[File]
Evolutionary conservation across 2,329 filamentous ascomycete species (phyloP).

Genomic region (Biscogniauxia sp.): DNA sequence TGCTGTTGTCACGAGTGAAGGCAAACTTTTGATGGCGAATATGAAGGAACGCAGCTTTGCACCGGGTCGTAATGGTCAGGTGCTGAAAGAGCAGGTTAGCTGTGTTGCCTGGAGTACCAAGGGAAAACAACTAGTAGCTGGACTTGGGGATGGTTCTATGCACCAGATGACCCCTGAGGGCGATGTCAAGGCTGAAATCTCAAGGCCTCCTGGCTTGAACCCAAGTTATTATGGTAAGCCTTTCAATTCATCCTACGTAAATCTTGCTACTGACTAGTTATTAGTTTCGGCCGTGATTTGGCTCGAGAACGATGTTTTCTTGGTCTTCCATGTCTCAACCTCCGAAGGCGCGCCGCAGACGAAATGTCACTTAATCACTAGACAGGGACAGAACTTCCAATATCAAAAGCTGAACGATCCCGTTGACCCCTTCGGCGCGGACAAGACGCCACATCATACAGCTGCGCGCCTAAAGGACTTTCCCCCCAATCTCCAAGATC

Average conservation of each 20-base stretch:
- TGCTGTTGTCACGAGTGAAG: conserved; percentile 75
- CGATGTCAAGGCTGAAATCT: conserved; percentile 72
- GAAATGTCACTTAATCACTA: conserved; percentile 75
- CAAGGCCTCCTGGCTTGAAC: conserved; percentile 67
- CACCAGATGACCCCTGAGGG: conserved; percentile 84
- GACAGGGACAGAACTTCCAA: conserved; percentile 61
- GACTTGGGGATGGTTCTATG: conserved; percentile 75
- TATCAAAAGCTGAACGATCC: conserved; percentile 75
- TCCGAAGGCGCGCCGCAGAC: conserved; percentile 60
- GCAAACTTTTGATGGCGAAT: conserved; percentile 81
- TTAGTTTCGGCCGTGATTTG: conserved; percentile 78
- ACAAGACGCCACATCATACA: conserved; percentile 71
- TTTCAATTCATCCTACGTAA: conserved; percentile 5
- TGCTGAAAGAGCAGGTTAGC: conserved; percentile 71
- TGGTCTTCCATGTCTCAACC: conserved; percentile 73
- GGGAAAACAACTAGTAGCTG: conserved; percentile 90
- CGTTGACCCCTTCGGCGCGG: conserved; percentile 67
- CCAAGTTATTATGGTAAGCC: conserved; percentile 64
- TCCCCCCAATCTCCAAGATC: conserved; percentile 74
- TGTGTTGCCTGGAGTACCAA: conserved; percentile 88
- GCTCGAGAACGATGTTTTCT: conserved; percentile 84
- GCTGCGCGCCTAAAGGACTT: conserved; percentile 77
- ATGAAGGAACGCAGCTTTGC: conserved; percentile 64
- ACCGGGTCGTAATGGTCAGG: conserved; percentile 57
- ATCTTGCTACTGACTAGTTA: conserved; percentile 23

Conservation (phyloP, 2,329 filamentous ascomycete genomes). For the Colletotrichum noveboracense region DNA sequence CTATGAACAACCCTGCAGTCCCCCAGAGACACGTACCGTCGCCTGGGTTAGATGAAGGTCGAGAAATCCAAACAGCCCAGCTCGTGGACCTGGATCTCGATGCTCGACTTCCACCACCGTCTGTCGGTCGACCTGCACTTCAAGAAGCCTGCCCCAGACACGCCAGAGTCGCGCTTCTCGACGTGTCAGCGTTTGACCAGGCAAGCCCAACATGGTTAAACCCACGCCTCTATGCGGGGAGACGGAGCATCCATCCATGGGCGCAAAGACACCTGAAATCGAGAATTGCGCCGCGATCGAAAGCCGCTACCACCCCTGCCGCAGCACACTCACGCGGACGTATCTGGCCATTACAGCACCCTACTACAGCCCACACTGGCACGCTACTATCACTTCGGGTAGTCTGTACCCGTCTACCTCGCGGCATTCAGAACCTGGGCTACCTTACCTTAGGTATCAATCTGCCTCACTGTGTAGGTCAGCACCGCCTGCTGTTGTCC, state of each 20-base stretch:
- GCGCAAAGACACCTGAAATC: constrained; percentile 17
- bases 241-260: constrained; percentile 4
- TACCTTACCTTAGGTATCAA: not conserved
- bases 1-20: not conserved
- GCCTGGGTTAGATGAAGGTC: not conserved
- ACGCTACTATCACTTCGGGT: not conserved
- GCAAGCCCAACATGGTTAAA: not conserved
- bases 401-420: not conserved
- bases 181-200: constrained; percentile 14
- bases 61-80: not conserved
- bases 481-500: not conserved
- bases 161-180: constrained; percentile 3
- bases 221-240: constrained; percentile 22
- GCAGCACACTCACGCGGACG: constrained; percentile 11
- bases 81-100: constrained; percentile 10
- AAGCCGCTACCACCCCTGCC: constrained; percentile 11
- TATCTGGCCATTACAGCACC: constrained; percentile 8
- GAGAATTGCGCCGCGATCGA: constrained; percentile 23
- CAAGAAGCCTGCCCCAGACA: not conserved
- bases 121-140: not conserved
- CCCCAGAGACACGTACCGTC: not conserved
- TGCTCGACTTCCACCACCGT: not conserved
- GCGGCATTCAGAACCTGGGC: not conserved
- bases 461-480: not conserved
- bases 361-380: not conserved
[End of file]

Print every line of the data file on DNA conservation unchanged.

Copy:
Evolutionary conservation across 2,329 filamentous ascomycete species (phyloP).

Genomic region (Biscogniauxia sp.): DNA sequence TGCTGTTGTCACGAGTGAAGGCAAACTTTTGATGGCGAATATGAAGGAACGCAGCTTTGCACCGGGTCGTAATGGTCAGGTGCTGAAAGAGCAGGTTAGCTGTGTTGCCTGGAGTACCAAGGGAAAACAACTAGTAGCTGGACTTGGGGATGGTTCTATGCACCAGATGACCCCTGAGGGCGATGTCAAGGCTGAAATCTCAAGGCCTCCTGGCTTGAACCCAAGTTATTATGGTAAGCCTTTCAATTCATCCTACGTAAATCTTGCTACTGACTAGTTATTAGTTTCGGCCGTGATTTGGCTCGAGAACGATGTTTTCTTGGTCTTCCATGTCTCAACCTCCGAAGGCGCGCCGCAGACGAAATGTCACTTAATCACTAGACAGGGACAGAACTTCCAATATCAAAAGCTGAACGATCCCGTTGACCCCTTCGGCGCGGACAAGACGCCACATCATACAGCTGCGCGCCTAAAGGACTTTCCCCCCAATCTCCAAGATC

Average conservation of each 20-base stretch:
- TGCTGTTGTCACGAGTGAAG: conserved; percentile 75
- CGATGTCAAGGCTGAAATCT: conserved; percentile 72
- GAAATGTCACTTAATCACTA: conserved; percentile 75
- CAAGGCCTCCTGGCTTGAAC: conserved; percentile 67
- CACCAGATGACCCCTGAGGG: conserved; percentile 84
- GACAGGGACAGAACTTCCAA: conserved; percentile 61
- GACTTGGGGATGGTTCTATG: conserved; percentile 75
- TATCAAAAGCTGAACGATCC: conserved; percentile 75
- TCCGAAGGCGCGCCGCAGAC: conserved; percentile 60
- GCAAACTTTTGATGGCGAAT: conserved; percentile 81
- TTAGTTTCGGCCGTGATTTG: conserved; percentile 78
- ACAAGACGCCACATCATACA: conserved; percentile 71
- TTTCAATTCATCCTACGTAA: conserved; percentile 5
- TGCTGAAAGAGCAGGTTAGC: conserved; percentile 71
- TGGTCTTCCATGTCTCAACC: conserved; percentile 73
- GGGAAAACAACTAGTAGCTG: conserved; percentile 90
- CGTTGACCCCTTCGGCGCGG: conserved; percentile 67
- CCAAGTTATTATGGTAAGCC: conserved; percentile 64
- TCCCCCCAATCTCCAAGATC: conserved; percentile 74
- TGTGTTGCCTGGAGTACCAA: conserved; percentile 88
- GCTCGAGAACGATGTTTTCT: conserved; percentile 84
- GCTGCGCGCCTAAAGGACTT: conserved; percentile 77
- ATGAAGGAACGCAGCTTTGC: conserved; percentile 64
- ACCGGGTCGTAATGGTCAGG: conserved; percentile 57
- ATCTTGCTACTGACTAGTTA: conserved; percentile 23

Conservation (phyloP, 2,329 filamentous ascomycete genomes). For the Colletotrichum noveboracense region DNA sequence CTATGAACAACCCTGCAGTCCCCCAGAGACACGTACCGTCGCCTGGGTTAGATGAAGGTCGAGAAATCCAAACAGCCCAGCTCGTGGACCTGGATCTCGATGCTCGACTTCCACCACCGTCTGTCGGTCGACCTGCACTTCAAGAAGCCTGCCCCAGACACGCCAGAGTCGCGCTTCTCGACGTGTCAGCGTTTGACCAGGCAAGCCCAACATGGTTAAACCCACGCCTCTATGCGGGGAGACGGAGCATCCATCCATGGGCGCAAAGACACCTGAAATCGAGAATTGCGCCGCGATCGAAAGCCGCTACCACCCCTGCCGCAGCACACTCACGCGGACGTATCTGGCCATTACAGCACCCTACTACAGCCCACACTGGCACGCTACTATCACTTCGGGTAGTCTGTACCCGTCTACCTCGCGGCATTCAGAACCTGGGCTACCTTACCTTAGGTATCAATCTGCCTCACTGTGTAGGTCAGCACCGCCTGCTGTTGTCC, state of each 20-base stretch:
- GCGCAAAGACACCTGAAATC: constrained; percentile 17
- bases 241-260: constrained; percentile 4
- TACCTTACCTTAGGTATCAA: not conserved
- bases 1-20: not conserved
- GCCTGGGTTAGATGAAGGTC: not conserved
- ACGCTACTATCACTTCGGGT: not conserved
- GCAAGCCCAACATGGTTAAA: not conserved
- bases 401-420: not conserved
- bases 181-200: constrained; percentile 14
- bases 61-80: not conserved
- bases 481-500: not conserved
- bases 161-180: constrained; percentile 3
- bases 221-240: constrained; percentile 22
- GCAGCACACTCACGCGGACG: constrained; percentile 11
- bases 81-100: constrained; percentile 10
- AAGCCGCTACCACCCCTGCC: constrained; percentile 11
- TATCTGGCCATTACAGCACC: constrained; percentile 8
- GAGAATTGCGCCGCGATCGA: constrained; percentile 23
- CAAGAAGCCTGCCCCAGACA: not conserved
- bases 121-140: not conserved
- CCCCAGAGACACGTACCGTC: not conserved
- TGCTCGACTTCCACCACCGT: not conserved
- GCGGCATTCAGAACCTGGGC: not conserved
- bases 461-480: not conserved
- bases 361-380: not conserved